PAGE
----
It’s been just over eight months since my husband and I brought our sweet baby boy home from the hospital. Memories of what life was like before his arrival are faint. We can’t imagine our day-to-day without his crinkled-nose smiles or his excited shrieks of delight. Life as a family of three is our new normal, and while being a mommy to our little one is more exhausting than I thought possible, it is also more joy-filled and abundant than I expected. This deep joy of motherhood, however, is also mingled with sadness; sadness because the time is soon approaching when our days will no longer be filled with this little one’s sweet shrieks of delight. My heart aches knowing that while we have been able to enthusiastically cheer on his first attempts to crawl, it is unlikely that we will be able to experience his first steps, first words, or his first day of school.
Our little one is not terminally ill. This sweet baby boy that we took home from the hospital nearly nine months ago is our foster son. In the next month or two he will likely leave our home and be adopted by his extended family members. We’re grateful that our foster son has family members who want to raise him as their own. Yet, deep grief fills our hearts knowing we will not be able to make this son we love a permanent part of our family. It’s overwhelming thinking of the day we will have to strap him in his car seat for the last time, kiss his big, soft cheeks, and say our good-byes.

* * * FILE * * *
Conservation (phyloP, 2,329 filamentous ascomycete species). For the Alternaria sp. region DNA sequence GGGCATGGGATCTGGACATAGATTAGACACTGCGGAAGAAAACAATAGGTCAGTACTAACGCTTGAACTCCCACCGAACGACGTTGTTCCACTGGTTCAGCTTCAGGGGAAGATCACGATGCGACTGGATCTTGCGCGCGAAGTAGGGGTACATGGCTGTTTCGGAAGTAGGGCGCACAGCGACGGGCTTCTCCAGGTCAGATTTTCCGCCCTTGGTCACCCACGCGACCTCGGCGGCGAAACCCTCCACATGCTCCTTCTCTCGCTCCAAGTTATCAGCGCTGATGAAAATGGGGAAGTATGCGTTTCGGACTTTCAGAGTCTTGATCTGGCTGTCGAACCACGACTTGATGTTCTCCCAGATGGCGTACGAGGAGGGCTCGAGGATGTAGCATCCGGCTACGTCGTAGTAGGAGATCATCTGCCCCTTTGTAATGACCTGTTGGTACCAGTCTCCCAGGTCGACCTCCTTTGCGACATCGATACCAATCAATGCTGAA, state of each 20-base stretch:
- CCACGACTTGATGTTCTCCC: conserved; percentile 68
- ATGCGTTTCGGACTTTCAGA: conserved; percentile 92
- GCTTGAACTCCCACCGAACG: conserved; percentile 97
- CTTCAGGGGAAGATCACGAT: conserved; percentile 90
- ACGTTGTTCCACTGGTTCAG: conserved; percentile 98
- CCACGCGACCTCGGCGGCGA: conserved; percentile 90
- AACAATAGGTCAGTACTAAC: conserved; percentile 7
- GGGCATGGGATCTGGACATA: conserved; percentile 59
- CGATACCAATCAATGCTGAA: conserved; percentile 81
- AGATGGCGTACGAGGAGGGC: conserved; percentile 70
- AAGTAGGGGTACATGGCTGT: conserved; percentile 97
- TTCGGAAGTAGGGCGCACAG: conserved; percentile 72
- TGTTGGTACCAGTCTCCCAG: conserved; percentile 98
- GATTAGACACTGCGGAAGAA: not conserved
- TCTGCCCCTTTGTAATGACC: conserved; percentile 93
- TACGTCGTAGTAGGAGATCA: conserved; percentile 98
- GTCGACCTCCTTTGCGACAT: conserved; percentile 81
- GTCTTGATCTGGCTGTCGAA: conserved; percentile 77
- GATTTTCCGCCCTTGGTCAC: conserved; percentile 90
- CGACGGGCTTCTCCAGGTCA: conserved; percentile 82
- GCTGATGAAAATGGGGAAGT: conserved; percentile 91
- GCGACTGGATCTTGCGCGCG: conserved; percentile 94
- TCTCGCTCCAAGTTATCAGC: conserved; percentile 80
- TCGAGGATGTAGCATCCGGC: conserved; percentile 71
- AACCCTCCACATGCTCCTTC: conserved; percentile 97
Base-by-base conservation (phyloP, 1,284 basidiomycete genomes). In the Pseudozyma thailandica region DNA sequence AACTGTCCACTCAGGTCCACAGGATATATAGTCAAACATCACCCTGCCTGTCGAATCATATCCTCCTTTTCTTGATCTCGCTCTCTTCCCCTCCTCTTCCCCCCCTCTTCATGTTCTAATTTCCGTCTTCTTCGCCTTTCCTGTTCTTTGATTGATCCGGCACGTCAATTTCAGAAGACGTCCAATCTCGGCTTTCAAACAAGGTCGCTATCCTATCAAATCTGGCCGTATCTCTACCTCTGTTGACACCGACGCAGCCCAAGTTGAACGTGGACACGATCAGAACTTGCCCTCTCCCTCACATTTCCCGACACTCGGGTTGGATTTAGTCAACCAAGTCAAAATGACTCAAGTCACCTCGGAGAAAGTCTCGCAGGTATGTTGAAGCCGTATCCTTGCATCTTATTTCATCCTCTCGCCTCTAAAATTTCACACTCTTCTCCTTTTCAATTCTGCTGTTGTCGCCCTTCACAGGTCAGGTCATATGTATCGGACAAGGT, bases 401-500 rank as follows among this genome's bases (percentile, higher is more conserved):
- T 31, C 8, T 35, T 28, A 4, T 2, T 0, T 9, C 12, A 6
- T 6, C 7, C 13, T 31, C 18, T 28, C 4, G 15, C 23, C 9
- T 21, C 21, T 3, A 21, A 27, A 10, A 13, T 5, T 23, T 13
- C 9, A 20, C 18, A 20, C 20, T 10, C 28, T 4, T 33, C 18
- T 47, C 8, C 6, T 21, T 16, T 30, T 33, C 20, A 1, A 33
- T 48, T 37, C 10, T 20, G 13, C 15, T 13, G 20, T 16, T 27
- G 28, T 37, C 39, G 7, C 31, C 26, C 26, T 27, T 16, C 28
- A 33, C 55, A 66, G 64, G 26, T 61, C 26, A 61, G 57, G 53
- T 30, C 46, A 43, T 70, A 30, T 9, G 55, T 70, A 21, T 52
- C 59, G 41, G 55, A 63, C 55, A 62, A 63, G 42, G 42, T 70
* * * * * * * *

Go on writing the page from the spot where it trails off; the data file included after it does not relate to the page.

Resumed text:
At times I wonder if we were crazy to get ourselves into this. Foster care is a messy, complicated process, filled with messy, complicated emotions. When we tell people he is our foster son, they usually commend us then quickly add, “I could never do foster care, I would get too attached.” But that’s the point.
Great pain for a great need
We don’t have any special ability to be foster parents. Our hearts are breakable. And detachment isn’t feasible, nor is it desirable. Parents who are willing to get “too attached” are precisely what children in foster care need. And the need is enormous:
* There are over 510,000 children in the foster care system in the U.S. Of those kids, over 100,000 of them are waiting to be adopted, but nearly 19,000 will age-out of the system every year before they have the chance.
* The kids who leave foster care without being linked to “forever families” are highly likely to experience homelessness, unemployment, and incarceration as adults. Thirty percent of homeless people in the U.S. were once formerly in the foster care system.
* The issue of attachment looms large. Having never learned how to attach to people or places, they struggle to have healthy relationships, stay in school, and hold down a job later in life.
* It is crucial at each stage of development—infants, toddlers, and young children—to learn how to attach. Even if children do not get to stay with the person they are attaching to, it is better for them to go through the pain of loss than to never attach to anyone at all.